Winter 2018 Newsletter
The first quarter of the calendar year typically sees an uptick in the number of retirement plan distributions and participant loans. This year may be even busier than most, given the relief announced by the IRS for victims of the recent hurricanes and wildfires. Whatever the reason, participant distributions present a complex set of rules for Plan Sponsors to navigate. Participants can receive distributions from retirement plans for a myriad of reasons. While some are requested by the participant, others are required by regulation. Under current law, a participant is entitled to a distribution from their account upon the occurrence of certain events or, as they are technically known, distributable events. Examples of some common distributable events are:
Different distributable events apply to different types of plans and, to complicate matters further, can even vary by the type of money within the plan (e.g. salary deferral accounts vs. matching accounts). Let’s review a few types of distributions which typically occur at this time of year.
Required Minimum Distributions (RMDs)
A participant is required to begin receiving minimum distributions at age 70 ½ from their retirement accounts. This includes qualified plans, like 401(k)s and profit sharing plans, as well as IRAs and SEPs (simplified employee pension plans). These distributions are required to begin by April 1st of the year after the calendar year in which the participant attains age 70 ½. For qualified plans, the RMD can be delayed until the participant retires as long as he/she is not considered a 5% owner.How much must be distributed? The law requires that the participant receive an annual payment equal to an amount that would distribute the vested balance over his/her life expectancy or over the joint life expectancy of the participant and their beneficiary. Roth IRAs are an exception in that they are not subject to minimum distribution rules because withdrawal is only required upon the death of the participant. Be careful to note that April 1st is the deadline for the first RMD and the second payment will be required by December 31st of that same year. From then on, payments would be due by December 31st of each year.It’s also important to know that RMD’s must be processed in a timely manner or they carry a stiff penalty. If they’re not distributed by the appropriate deadline, the amount that failed to be withdrawn is taxed at a rate of 50%!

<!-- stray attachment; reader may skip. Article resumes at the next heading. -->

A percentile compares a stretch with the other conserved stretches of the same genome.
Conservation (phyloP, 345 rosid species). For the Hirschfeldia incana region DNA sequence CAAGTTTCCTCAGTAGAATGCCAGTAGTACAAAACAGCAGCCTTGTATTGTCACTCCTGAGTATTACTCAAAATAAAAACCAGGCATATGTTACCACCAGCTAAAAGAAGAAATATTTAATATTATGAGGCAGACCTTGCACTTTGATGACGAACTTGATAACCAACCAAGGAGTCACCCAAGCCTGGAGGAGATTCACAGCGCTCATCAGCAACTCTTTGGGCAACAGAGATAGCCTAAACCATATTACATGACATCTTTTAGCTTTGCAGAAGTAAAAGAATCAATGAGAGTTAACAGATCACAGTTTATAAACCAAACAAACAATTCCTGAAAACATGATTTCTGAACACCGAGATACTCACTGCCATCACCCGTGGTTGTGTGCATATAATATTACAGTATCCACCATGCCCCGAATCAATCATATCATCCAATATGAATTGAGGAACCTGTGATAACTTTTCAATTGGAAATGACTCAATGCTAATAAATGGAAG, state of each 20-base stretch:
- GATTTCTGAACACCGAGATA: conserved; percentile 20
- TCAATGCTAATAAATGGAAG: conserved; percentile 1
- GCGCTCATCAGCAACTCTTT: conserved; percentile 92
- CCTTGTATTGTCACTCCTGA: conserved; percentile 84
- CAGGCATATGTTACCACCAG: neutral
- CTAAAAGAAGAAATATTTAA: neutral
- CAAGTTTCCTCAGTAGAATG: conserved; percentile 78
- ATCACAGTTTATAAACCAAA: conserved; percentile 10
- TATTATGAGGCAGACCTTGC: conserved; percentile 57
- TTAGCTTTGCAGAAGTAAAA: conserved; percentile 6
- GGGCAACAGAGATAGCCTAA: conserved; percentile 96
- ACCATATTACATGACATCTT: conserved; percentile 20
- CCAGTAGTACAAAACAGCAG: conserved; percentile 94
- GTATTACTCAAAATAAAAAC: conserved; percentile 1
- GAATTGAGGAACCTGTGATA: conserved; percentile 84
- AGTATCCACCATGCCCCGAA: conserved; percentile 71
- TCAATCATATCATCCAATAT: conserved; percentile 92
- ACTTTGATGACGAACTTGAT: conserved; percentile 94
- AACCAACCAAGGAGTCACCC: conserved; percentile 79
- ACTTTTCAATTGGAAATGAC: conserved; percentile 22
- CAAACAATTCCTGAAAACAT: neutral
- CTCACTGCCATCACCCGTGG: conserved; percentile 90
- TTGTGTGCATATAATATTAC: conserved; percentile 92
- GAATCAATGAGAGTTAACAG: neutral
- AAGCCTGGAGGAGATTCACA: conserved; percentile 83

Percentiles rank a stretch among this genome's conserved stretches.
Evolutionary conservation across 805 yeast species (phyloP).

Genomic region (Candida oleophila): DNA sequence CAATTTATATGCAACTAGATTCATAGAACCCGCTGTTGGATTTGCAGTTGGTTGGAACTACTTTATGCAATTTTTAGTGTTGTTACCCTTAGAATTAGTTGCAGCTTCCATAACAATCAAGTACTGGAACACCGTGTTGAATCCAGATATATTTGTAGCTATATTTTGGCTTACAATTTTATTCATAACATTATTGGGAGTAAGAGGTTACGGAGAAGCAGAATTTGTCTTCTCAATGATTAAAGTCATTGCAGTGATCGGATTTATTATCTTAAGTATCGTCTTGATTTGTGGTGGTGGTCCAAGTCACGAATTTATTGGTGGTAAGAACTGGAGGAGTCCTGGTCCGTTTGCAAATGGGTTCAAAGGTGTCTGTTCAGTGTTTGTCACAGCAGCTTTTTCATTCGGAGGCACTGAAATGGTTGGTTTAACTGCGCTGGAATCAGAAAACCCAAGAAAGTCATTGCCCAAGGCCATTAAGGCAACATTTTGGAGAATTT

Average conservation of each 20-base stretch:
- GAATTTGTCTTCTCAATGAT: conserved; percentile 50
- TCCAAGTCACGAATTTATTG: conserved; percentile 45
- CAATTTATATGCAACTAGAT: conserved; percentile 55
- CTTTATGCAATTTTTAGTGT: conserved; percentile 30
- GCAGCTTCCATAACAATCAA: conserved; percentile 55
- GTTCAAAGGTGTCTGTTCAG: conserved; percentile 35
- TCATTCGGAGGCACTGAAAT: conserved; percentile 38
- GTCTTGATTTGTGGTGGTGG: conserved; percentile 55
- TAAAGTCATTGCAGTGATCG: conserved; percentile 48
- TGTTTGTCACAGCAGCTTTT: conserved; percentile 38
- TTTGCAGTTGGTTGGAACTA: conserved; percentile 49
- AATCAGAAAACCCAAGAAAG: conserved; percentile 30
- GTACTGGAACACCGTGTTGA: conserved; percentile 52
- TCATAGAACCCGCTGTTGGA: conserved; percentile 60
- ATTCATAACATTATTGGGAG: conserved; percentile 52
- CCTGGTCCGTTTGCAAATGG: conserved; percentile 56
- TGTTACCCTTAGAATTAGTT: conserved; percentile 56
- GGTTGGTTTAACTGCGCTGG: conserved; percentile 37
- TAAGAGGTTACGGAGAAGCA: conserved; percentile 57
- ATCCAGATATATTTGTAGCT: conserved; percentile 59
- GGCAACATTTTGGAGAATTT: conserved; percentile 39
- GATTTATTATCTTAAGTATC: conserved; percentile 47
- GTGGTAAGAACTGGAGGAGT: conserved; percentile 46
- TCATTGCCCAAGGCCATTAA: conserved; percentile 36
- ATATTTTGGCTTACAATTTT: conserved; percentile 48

Hardships and Loans
In a year rife with natural disasters, depending on where you’re located in the US, you may experience a higher than normal rate of hardship and loan requests. Though the law requires that this type of distribution be substantiated by an “immediate and heavy financial need”, some of these requirements have been relaxed or postponed through the IRS Announcement 2017-15 for those in affected areas. “Affected” areas are those designated for individual assistance by the Federal Emergency Management Agency (FEMA). A full list of the eligible locations to which this applies can be found on FEMA’s website at www.fema.gov/disasters. The IRS announcement allows for delayed compliance from certain verification procedures that may be required under the plan’s guidelines. To qualify for this relief, hardship withdrawals must be made by March 15, 2018. Like relief provided for earlier natural disasters (Hurricanes Harvey and Irma), relief for Hurricane Maria and the California Wildfires allows retirement plans to provide loans and hardship withdrawals to employees and certain members of their families who live or work in the areas affected. This relief applies even to plans which do not currently contain provisions for these types of distributions. If a plan does not contain a hardship or loan provision, it is allowed to function as though these provisions are in place as long as the plan is amended by the end of the plan year beginning after December 31, 2017. Regardless of circumstance, it is important to consult your plan’s document and administrator when a request for a hardship has occurred.